Department of Cooperative Governance and Traditional Affairs (CoGTA)
During a presentation on a strategic plan for 2011 to 2014 circulated at a recent parliamentary portfolio committee meeting, representatives of the newly established department of traditional affairs told members that the Traditional Affairs Bill would be presented to cabinet in June 2011 before being tabled in Parliament the following month.
The proposed bill will seek to combine National House of Traditional Leaders Act 22 of 2009 and Traditional Leadership and Governance Framework Act 41 of 2003 into a single statute that will also incorporate the leadership and community structures of the Khoi-San people.
The strategic plan also referred to work already underway on several proposed policy and legislative interventions.
· a draft policy on the customary practice of initiation;
· a policy on traditional healing and medicine and the role of traditional leadership in this cultural practice;
· a policy on the mainstreaming of Khoi-San indigenous knowledge systems; and
· a discussion document on the traditional marriage practice of ukuthwala.
According to the plan, “it is anticipated that by September 2011 there will be a policy in place dealing with the regulation of the initiation practice throughout the country. Parallel to this development, a draft bill will be in place by 31 March 2012”.
On the issue of ukuthwala, the plan states that “the present political climate” does not support the practice because it has been “widely abused”. A discussion document will nevertheless be presented to the minister “for record purposes” before the end of the current financial year. It is envisaged that this document will then be handed to the Commission on the Preservation and Protection of Cultural, Religious and Linguistic Rights “for advocacy purposes”.
In a separate presentation on its strategic plan for 2011/12 to 2013/14, representatives of the department of cooperative governance told parliamentary portfolio committee members that a bill based on section 139 of the Constitution – aimed at providing “intergovernmental support” to provinces and municipalities failing to fulfil their constitutional obligations – is being finalised for tabling in Parliament by 30 September 2011.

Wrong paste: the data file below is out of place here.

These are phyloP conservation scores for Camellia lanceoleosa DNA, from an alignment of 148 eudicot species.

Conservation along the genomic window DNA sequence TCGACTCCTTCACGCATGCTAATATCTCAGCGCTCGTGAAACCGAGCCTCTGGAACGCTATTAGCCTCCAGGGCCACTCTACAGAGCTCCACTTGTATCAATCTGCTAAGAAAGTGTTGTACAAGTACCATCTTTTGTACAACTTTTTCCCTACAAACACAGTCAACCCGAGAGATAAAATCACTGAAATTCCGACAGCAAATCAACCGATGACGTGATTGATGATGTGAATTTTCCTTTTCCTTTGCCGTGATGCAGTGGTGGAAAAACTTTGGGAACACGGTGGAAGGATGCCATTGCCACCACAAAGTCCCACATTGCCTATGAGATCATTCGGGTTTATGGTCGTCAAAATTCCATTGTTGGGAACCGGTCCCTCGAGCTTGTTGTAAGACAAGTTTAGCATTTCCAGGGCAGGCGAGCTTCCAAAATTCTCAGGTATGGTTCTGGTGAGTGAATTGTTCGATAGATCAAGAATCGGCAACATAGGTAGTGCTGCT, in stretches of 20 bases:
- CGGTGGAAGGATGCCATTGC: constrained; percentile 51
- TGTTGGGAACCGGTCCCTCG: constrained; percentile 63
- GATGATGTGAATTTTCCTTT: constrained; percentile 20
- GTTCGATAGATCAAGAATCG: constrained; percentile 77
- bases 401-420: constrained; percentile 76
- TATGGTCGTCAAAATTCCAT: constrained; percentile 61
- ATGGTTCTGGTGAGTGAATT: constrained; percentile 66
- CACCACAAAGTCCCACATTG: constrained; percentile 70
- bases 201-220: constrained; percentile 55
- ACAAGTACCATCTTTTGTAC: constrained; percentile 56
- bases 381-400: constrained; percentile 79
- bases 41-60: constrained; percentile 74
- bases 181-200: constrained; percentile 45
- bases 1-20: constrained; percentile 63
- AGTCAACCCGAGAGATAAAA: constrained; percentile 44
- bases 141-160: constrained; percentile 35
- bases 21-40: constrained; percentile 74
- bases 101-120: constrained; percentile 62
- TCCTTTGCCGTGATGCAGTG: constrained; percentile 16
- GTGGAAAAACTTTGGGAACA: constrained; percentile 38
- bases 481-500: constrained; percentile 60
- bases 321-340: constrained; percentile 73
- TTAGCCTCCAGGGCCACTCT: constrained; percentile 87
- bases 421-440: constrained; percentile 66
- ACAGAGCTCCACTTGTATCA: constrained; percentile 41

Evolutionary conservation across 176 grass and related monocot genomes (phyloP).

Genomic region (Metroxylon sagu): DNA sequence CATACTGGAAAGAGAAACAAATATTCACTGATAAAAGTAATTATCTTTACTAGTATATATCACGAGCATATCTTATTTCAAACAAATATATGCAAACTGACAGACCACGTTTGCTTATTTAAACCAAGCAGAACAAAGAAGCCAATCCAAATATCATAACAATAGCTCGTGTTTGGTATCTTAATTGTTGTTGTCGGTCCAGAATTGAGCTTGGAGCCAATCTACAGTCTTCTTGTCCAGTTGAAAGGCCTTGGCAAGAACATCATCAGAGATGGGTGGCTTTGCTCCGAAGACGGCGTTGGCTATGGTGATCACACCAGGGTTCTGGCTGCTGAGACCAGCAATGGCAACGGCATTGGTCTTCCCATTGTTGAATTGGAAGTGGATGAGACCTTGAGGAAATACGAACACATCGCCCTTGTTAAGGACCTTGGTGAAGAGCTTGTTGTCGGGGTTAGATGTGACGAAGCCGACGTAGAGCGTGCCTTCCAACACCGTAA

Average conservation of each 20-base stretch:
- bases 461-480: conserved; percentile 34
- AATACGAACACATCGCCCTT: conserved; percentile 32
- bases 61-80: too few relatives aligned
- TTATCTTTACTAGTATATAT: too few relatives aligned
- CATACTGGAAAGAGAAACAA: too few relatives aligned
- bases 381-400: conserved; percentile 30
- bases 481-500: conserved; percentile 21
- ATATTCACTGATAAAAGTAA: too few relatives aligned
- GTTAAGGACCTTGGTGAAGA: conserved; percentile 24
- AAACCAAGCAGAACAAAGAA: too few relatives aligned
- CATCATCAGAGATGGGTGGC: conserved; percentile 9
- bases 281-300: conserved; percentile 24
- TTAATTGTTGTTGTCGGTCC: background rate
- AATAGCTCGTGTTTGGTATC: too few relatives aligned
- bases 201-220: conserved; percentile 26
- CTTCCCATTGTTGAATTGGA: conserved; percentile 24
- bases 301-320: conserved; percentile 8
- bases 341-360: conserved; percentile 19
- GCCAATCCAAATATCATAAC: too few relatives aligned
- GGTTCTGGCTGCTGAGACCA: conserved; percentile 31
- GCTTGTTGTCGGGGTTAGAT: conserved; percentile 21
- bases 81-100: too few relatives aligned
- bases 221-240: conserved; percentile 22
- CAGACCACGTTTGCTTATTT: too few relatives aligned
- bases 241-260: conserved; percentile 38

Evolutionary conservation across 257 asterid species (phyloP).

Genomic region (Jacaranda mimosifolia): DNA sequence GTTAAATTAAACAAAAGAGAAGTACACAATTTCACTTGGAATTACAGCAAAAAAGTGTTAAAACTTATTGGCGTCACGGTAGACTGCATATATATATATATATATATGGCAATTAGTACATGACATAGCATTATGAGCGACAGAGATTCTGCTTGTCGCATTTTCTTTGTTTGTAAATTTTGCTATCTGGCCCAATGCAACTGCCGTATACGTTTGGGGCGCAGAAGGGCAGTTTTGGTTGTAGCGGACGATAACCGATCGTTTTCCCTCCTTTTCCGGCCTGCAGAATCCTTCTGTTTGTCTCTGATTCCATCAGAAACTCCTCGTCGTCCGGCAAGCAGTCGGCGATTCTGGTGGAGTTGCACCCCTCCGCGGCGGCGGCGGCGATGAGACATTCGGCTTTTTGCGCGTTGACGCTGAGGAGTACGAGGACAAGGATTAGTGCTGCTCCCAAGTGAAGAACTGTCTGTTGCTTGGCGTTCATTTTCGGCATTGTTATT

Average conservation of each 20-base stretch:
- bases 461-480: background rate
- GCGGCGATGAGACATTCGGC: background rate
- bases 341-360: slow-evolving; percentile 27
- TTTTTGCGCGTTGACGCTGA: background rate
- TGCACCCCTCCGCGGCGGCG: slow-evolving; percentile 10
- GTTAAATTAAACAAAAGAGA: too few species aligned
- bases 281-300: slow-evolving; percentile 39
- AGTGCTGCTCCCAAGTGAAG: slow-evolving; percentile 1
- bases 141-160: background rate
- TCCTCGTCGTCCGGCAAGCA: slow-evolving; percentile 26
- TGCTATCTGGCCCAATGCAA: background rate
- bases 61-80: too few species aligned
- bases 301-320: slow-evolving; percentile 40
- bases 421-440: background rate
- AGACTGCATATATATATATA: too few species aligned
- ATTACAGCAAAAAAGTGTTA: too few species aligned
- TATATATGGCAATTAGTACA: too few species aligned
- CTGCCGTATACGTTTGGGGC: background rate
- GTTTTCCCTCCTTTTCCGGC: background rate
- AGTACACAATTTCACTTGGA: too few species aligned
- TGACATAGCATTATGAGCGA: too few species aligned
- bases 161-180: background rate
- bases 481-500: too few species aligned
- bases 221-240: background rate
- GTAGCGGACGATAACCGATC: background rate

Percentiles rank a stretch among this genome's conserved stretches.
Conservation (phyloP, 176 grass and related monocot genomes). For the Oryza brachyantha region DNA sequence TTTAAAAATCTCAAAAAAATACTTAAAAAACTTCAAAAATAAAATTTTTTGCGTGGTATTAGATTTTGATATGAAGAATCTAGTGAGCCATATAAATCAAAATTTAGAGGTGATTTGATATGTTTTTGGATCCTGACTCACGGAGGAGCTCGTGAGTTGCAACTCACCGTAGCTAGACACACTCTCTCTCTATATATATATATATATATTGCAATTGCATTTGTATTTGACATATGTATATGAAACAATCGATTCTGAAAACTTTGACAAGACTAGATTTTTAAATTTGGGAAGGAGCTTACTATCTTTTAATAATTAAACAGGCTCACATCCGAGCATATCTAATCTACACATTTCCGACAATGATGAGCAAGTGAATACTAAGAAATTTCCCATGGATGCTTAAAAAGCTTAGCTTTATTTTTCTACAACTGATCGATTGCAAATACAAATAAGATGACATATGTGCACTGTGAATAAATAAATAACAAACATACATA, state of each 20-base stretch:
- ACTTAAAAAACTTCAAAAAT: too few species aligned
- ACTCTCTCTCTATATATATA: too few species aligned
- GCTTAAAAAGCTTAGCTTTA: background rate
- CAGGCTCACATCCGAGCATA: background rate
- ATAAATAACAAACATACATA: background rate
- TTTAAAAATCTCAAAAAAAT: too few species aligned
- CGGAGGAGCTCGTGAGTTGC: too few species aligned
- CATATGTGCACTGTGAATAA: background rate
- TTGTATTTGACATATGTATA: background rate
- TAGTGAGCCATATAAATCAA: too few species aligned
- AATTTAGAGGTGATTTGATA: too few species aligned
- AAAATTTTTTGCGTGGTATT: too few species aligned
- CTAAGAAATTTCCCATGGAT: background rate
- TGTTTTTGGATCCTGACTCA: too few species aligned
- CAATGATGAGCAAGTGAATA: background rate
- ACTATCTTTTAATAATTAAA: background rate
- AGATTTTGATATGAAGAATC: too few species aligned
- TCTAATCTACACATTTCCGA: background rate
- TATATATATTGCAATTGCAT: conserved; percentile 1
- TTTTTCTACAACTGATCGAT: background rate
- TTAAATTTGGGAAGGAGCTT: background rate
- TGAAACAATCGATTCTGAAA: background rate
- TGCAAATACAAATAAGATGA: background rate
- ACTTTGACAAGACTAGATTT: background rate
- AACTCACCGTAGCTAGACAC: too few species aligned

Referring to the proposed bill, the presentation document circulated at the committee meeting singled out provisions for “disputes and interventions”.
During a recent meeting of the National Council of Provinces (NCOP) select committee on CoGTA, the proposed bill was referred to as the ‘Draft Monitoring, Support and Intervention Bill’. Members were advised that it would be presented to cabinet in May.
Also according to the presentation document, the department will:
· publish a discussion document for public comment in July 2011 that seeks to review the 1998 white paper on local government;
· finalise a green paper on cooperative governance by 31 March 2012;
· review and strengthen the legislative framework for ward committees and related community participation; and
· review and amend local government policy and legislation in order to improve human resource management and administrative practices.
On the issue of administrative practices and human resource management, the NCOP has approved the Local Government: Municipal Systems Amendment Bill, which has been referred to the state president for assent.
The bill can now be described as having been “unanimously voted into law”, as declared in a media statement following the National Assembly vote on the proposed new legislation.
According to that statement, once assented to by the president and allocated a commencement date, the new statute should herald the dawn of “developmental local government that is responsible, accountable, efficient and effective”.